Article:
TOKYO -- Japan's Supreme Court ruled Wednesday it was unconstitutional to deny nationality to children born out of wedlock to foreign mothers, opening the door to citizenship for thousands of illegitimate youth.
The ruling, which ended years of court battles, said it was discriminatory to consider parents' marital status. The children were mostly born to Filipina entertainers working in Japan.
"If we look at the significance of nationality in guaranteeing basic human rights, we cannot afford to ignore discrimination against children," presiding judge Niro Shimada said.
In an earlier era, "there might have been compelling reasons for parents' marriages to indicate their children's close ties with Japan."
But such rules "do not necessarily apply to current family situations," he said in the ruling.
Twelve of the 15 justices including Shimada voted to overturn the lower court ruling.
Ten children of Filipina mothers had filed suit seeking Japanese nationality because Japanese men -- who were married to other women -- had acknowledged they were their fathers.
"I want to make my dream come true, a dream only Japanese can achieve," said 10-year-old Masami, one of the 10 children. "I want to become a police officer."
Masami and nine other children, even though they were born in Japan and speak only Japanese, were not granted nationality because the fathers acknowledged them only after they were born.
Previously under Japanese law, the father had to confirm the child as his before an out-of-wedlock birth.
The mother of another plaintiff, 14-year-old Jurie-Anne, said, "I didn't think nationality would matter for my daughter when she was a baby."
"But from around age five, she kept asking me why she wasn't Japanese. I was always sorry for her that I wasn't married."
With tears welling up in her eyes, Jurie-Anne said, "I know I've been such a handful for my mother, but I want to say to her today, 'thank you'."
According to official statistics, approximately 2,800 children born out of wedlock from foreign mothers reside in Japan, more than 2,000 of whom have Japanese fathers.
Japan, which largely regards itself as ethnically homogeneous, bases nationality on blood ties. It has rejected the idea of large-scale immigration even though it has one of the world's lowest birthrates.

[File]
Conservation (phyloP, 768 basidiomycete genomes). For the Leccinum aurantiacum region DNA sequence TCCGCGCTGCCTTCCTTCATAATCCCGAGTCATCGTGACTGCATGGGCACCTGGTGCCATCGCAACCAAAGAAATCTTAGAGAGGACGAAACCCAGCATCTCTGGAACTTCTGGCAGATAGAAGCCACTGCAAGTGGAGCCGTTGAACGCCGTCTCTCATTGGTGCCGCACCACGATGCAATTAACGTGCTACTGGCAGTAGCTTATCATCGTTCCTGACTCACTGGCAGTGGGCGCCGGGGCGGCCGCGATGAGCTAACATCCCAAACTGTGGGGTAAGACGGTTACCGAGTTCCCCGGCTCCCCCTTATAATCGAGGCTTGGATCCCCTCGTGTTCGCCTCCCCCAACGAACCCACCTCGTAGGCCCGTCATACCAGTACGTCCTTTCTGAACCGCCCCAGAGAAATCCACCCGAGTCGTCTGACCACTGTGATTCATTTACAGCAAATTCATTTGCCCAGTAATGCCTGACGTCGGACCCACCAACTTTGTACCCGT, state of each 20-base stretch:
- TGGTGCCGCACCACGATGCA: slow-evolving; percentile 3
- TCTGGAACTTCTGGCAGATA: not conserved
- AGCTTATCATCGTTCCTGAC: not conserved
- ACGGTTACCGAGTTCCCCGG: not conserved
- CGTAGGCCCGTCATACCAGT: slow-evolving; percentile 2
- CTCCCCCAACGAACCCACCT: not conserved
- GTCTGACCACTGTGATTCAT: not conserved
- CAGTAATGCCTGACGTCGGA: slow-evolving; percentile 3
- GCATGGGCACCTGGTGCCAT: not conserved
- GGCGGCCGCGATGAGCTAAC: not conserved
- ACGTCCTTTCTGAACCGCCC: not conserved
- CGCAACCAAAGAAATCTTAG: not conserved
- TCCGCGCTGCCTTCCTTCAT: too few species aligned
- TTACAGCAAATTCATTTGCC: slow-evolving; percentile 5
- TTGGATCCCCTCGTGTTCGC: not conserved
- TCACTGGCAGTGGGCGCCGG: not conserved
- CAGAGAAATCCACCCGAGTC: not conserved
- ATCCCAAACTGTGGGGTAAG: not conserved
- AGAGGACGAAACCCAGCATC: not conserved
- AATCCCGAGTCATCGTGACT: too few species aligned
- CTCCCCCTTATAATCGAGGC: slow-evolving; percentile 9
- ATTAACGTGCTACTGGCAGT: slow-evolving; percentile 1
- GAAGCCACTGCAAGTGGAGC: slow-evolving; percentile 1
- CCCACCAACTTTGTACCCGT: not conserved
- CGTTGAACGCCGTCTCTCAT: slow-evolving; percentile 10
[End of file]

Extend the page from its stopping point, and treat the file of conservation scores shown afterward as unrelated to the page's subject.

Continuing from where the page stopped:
Genichi Yamaguchi, a lawyer for one of the plaintiffs, hailed the court decision as landmark.
"This ruling is very meaningful because it recognized, in a straightforward way, that there was discrimination between legitimate and illegitimate children," Yamaguchi told a news conference.
"I hope that a case with this significance, about whether or not to grant nationality, will give hope to many children in similar situations," he said.
Chief government spokesman Nobutaka Machimura said the government would come up with measures to comply with the decision.
"It is an important verdict and we need to accept it solemnly," Machimura told reporters.
"It appears to uphold equality under the law and in that sense I think that it is important."
While the plaintiffs are already living in Japan, they lacked Japanese citizenship, putting their status into legal limbo. They have Philippine nationality from their mothers.
In Japan, nationality was historically passed down through the paternal line, with a child obtaining Japanese citizenship only if his or her father was Japanese.
Japan changed the law effective from 1985 to permit either a mother or father to pass on nationality, but imposed the condition that the father must recognize paternity while the child was still in the womb.
The Tokyo High Court had last year refused to grant the plaintiffs Japanese nationality, saying that illegitimate passport seekers could abuse the law if fathers gave nationality to children already born out of wedlock.